There are several reasons to have a will or trust. Most importantly, having a will or a trust allows you to decide who will receive your property rather than leaving that choice to state law.
Having a will allows you to choose your personal representative – otherwise known as an executor under your Will. Without a will, the court could appoint someone as an Executor other than a person you would choose.
Having a probate avoidance Trust allows you to avoid the probate court system altogether provided your Trust is created and funded properly.
Equally important, if you have minor children you can name their guardian in your will or trust. Your selection of a guardian is not binding on a court, but the court will give strong consideration to your selection. Without a will or trust, the court may appoint a guardian other that the person you would have chosen.
Finally, if you should pass away without a Will or Trust (otherwise referred to as an ‘intestate estate’), here are the general rules of how your estate will be distributed under Oklahoma law:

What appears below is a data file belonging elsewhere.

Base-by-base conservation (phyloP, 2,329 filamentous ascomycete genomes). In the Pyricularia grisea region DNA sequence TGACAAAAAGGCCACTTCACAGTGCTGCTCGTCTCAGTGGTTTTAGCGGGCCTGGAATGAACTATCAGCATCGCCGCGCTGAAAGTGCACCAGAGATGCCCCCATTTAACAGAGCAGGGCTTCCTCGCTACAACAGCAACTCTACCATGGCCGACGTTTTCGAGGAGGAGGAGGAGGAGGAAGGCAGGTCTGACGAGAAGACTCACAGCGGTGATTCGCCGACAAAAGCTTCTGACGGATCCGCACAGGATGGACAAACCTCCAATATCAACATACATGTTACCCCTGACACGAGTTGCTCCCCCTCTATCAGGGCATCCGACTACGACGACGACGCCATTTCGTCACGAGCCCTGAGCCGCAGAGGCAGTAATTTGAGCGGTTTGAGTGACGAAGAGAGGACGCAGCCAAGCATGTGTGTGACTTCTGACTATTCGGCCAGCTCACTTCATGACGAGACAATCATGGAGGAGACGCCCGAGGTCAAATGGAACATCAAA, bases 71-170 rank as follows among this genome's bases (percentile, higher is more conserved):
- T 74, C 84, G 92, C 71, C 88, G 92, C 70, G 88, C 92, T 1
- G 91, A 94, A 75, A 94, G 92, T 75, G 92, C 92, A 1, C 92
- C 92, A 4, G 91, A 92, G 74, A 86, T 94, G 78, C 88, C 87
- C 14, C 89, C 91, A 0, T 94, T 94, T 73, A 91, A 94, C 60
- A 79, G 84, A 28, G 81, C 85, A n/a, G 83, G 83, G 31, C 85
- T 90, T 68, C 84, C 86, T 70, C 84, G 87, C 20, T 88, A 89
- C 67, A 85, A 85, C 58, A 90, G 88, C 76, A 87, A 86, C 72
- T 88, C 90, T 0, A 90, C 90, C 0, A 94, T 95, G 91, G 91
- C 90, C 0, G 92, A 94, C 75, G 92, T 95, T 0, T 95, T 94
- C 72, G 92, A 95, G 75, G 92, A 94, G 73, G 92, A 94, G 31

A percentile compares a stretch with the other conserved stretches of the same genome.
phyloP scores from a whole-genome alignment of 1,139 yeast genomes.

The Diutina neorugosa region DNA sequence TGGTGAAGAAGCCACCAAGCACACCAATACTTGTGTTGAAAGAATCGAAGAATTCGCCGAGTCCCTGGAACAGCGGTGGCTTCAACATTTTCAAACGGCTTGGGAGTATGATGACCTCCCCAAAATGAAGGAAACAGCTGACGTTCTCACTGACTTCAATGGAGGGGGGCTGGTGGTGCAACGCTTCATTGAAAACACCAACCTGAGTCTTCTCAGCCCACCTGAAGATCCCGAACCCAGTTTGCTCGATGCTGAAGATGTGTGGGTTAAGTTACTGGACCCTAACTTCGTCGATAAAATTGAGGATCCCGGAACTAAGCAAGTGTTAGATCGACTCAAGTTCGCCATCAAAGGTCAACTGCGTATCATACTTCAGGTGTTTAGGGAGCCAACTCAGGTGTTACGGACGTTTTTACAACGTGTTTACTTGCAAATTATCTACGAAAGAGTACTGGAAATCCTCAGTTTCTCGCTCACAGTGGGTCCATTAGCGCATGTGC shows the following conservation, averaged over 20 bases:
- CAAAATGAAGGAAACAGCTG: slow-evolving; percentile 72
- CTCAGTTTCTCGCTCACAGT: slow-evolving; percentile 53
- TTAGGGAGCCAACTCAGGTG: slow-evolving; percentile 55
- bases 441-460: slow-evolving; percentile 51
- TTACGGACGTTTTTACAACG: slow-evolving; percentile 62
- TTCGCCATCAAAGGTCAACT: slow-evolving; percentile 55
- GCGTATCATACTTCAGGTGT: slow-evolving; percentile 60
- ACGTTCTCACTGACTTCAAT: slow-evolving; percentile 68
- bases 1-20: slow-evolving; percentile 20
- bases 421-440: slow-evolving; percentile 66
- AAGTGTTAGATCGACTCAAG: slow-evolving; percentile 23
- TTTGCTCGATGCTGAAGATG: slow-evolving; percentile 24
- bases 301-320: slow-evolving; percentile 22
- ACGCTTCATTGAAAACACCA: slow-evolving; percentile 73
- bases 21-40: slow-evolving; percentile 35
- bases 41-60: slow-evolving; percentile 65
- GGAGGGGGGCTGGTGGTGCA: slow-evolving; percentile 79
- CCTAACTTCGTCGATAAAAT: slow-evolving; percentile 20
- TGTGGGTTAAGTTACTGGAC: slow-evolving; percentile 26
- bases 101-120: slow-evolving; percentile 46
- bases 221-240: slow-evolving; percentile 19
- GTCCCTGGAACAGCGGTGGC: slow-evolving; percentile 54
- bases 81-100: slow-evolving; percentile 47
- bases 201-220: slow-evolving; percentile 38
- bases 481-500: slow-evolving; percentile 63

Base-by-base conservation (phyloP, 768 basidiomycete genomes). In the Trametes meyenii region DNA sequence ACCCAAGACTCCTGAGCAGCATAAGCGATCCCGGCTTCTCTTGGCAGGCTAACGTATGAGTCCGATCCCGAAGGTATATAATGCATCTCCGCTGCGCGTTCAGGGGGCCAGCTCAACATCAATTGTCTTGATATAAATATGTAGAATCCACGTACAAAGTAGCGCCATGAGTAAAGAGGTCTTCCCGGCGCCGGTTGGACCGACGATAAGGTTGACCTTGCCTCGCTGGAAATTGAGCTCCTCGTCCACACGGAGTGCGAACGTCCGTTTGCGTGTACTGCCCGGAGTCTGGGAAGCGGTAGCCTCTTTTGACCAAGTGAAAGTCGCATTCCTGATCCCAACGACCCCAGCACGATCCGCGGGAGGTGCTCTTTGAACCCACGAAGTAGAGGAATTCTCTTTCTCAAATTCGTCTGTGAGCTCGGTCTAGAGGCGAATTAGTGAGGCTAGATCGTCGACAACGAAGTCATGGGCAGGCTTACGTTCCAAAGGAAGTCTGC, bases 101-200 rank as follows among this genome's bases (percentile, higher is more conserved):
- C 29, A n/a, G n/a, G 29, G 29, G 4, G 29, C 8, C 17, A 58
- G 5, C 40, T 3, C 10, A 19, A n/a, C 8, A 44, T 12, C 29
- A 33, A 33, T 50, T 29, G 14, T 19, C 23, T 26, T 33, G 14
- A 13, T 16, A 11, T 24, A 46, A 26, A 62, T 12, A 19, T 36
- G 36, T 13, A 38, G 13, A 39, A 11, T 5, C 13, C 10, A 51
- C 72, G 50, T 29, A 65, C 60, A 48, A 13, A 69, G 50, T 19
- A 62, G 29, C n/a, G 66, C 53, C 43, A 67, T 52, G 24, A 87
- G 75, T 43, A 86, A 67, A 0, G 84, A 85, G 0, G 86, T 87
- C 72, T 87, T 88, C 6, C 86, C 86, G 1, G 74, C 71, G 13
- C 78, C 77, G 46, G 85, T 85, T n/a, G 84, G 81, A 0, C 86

If you die leaving a surviving spouse and children, your spouse takes one-half of your estate, and your children split the remaining one-half in equal shares. If you die leaving a surviving spouse and no children, your spouse takes one-half of your estate, and your parents share the remaining one-half.
If you die single but have children, your children take your entire estate in equal shares. If you die single with no children, your parents take your entire estate.
If your children are minors, your surviving spouse, in order to use their portion of your estate for their support or education, would either have to be appointed guardian of the children by the court or have someone else appointed, give a statutory bond, make annual accountings to the guardianship court and obtain the court’s permission for many routine transactions. Thus, in this incidence not having a Will results in considerable expense being passed on to you.